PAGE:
Facing Down the Budget Crisis

Of all the C-level executives, CIOs have the greatest opportunity to help create a government that runs more efficiently while increasing and improving services.

The economic recession and slow recovery have affected citizens of the world in different but significant ways.

We need only look within our own borders to see the drastic impact of foreclosed homes, lost jobs and reduced net worth. In our integrated world economy, each crisis reverberates into other sectors, intensifying the effects and challenges.

The economic recession and slow recovery have affected citizens of the world in different but significant ways.

We need only look within our own borders to see the drastic impact of foreclosed homes, lost jobs and reduced net worth. In our integrated world economy, each crisis reverberates into other sectors, intensifying the effects and challenges.

One result has been to raise questions regarding the cost of government and its effectiveness. Although most of the public debate seems to manifest itself in partisan political slogans and sound bites, there are options for making agencies more efficient and effective.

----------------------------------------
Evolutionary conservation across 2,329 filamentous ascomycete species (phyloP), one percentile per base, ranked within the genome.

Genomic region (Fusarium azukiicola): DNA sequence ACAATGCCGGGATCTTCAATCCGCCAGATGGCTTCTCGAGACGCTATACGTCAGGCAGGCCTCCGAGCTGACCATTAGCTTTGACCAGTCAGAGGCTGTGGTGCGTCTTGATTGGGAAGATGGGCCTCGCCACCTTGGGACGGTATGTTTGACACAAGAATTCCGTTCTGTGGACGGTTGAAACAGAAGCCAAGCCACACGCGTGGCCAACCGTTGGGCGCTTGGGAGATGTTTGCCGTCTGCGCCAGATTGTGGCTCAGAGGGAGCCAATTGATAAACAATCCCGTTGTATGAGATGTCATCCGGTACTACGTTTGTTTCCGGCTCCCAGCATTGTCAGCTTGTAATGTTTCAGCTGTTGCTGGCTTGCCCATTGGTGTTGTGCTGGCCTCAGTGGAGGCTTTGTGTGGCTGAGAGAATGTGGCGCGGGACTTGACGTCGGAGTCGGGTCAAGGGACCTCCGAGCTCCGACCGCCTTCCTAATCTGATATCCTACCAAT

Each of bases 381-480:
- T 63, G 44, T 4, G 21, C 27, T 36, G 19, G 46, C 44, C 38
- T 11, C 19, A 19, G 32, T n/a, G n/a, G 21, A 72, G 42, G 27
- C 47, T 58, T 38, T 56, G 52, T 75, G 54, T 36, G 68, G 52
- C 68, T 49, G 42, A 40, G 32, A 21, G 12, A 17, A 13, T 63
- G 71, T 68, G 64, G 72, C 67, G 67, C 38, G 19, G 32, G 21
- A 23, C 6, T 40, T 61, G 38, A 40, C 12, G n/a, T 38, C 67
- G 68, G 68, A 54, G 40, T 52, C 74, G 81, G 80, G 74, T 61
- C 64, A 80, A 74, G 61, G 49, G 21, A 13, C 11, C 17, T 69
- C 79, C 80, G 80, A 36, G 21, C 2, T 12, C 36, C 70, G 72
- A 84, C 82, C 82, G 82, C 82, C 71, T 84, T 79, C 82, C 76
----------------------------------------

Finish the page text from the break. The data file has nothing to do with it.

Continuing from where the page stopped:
Where Are We?

Certainly, there is fairly clear agreement that the government's discretionary budgets cannot sustain the level of cuts that will enable our country to manage our debt load. Over the past year, there have been several significant actions that will begin to address the scope and cost of government.

First, the Deficit Commission, a bipartisan review of options for addressing the growing deficit, released its report late last year. The report's subtitle, "The Moment of Truth," seems to set the tone for the document. The basic finding: We need to address just about every aspect of government, including discretionary spending, mandatory spending and tax reform. Under the commission's proposal, changes would be distributed across the entire citizenry.